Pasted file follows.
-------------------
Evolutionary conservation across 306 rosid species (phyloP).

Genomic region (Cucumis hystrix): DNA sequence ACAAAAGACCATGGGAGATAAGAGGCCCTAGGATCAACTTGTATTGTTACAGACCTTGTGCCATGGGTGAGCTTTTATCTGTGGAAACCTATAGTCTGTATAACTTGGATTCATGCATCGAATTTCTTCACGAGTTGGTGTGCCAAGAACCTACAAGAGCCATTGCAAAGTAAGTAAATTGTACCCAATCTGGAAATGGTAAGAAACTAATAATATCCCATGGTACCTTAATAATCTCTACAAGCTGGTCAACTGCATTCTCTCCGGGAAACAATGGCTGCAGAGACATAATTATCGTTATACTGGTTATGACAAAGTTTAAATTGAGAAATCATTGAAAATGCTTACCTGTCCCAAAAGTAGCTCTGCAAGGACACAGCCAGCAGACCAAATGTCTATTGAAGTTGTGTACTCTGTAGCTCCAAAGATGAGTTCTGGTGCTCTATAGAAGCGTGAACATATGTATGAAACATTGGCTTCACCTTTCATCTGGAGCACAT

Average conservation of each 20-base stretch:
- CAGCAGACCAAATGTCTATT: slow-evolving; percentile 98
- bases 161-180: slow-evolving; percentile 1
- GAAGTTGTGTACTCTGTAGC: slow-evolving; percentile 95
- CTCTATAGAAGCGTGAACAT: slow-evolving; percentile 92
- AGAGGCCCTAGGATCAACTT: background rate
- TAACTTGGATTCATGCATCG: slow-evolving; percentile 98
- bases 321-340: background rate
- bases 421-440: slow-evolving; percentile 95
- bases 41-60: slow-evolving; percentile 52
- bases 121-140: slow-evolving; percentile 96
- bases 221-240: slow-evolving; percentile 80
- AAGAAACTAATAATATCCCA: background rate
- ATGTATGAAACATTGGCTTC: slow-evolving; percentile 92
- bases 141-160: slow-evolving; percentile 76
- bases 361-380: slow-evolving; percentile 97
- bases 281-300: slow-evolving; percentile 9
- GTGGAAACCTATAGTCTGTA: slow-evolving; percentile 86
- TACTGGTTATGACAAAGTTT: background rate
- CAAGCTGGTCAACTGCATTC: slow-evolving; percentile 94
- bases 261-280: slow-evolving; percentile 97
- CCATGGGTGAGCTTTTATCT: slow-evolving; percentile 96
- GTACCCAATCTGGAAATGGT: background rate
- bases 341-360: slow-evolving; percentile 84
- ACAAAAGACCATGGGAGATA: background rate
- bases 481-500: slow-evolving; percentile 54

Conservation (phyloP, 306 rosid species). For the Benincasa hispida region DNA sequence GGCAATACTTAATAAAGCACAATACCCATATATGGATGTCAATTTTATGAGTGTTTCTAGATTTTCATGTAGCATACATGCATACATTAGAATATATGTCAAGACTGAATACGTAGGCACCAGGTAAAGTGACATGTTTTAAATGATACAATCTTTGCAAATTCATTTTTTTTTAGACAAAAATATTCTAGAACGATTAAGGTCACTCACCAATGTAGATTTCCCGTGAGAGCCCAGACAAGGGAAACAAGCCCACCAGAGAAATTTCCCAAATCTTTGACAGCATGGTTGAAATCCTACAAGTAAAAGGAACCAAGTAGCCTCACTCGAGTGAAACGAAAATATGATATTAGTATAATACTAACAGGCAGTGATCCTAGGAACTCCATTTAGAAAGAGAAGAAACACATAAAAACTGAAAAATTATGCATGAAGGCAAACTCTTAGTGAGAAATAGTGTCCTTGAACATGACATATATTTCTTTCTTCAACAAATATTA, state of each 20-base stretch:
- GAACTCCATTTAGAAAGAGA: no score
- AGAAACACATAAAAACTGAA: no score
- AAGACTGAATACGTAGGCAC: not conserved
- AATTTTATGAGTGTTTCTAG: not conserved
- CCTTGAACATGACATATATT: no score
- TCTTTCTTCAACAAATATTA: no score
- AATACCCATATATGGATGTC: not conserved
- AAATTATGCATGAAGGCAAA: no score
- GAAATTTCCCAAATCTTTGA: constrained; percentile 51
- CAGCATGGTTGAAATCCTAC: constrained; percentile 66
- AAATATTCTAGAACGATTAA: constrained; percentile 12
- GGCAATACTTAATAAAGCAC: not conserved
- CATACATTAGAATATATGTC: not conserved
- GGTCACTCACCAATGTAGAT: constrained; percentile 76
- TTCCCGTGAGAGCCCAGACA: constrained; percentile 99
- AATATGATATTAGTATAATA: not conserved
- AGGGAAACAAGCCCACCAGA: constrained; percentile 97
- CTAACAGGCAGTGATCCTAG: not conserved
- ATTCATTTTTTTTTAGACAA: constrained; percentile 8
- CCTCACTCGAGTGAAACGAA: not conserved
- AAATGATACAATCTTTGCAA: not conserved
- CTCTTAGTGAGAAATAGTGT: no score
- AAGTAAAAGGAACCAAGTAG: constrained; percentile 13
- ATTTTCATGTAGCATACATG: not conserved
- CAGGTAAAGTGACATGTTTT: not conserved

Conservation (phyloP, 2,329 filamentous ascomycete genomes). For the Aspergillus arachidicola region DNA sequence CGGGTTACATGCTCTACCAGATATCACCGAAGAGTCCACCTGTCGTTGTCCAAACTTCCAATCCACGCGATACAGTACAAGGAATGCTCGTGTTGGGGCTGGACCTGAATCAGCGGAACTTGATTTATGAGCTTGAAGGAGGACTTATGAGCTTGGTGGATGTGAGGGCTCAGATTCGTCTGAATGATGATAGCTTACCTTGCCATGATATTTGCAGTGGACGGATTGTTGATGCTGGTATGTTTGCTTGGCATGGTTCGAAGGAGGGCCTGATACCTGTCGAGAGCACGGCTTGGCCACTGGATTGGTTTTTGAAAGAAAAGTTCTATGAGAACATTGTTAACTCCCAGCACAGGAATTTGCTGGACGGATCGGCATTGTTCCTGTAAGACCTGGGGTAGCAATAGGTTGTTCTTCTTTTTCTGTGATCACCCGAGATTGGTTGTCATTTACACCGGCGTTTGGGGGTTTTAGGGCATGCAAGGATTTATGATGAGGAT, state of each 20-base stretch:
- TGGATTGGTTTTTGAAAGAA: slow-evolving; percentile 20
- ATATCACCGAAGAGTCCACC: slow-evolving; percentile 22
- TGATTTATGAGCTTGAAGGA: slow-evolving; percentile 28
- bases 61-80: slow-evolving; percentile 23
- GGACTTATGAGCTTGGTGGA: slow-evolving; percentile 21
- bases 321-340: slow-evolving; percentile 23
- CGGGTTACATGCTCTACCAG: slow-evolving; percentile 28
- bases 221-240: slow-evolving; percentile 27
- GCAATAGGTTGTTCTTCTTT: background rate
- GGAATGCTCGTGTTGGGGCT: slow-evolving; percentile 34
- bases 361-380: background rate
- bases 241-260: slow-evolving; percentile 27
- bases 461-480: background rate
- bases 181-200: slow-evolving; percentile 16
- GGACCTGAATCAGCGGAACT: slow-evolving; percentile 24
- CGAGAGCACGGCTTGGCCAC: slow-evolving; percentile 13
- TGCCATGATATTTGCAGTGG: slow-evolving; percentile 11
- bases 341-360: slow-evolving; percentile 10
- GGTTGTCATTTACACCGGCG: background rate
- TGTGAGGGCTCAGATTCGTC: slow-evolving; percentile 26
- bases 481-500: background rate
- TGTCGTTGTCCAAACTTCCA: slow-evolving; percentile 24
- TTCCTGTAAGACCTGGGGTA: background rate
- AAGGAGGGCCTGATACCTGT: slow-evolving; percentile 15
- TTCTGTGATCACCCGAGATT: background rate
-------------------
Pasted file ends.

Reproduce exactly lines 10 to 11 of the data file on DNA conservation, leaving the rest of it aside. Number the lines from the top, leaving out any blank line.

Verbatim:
- bases 321-340: background rate
- bases 421-440: slow-evolving; percentile 95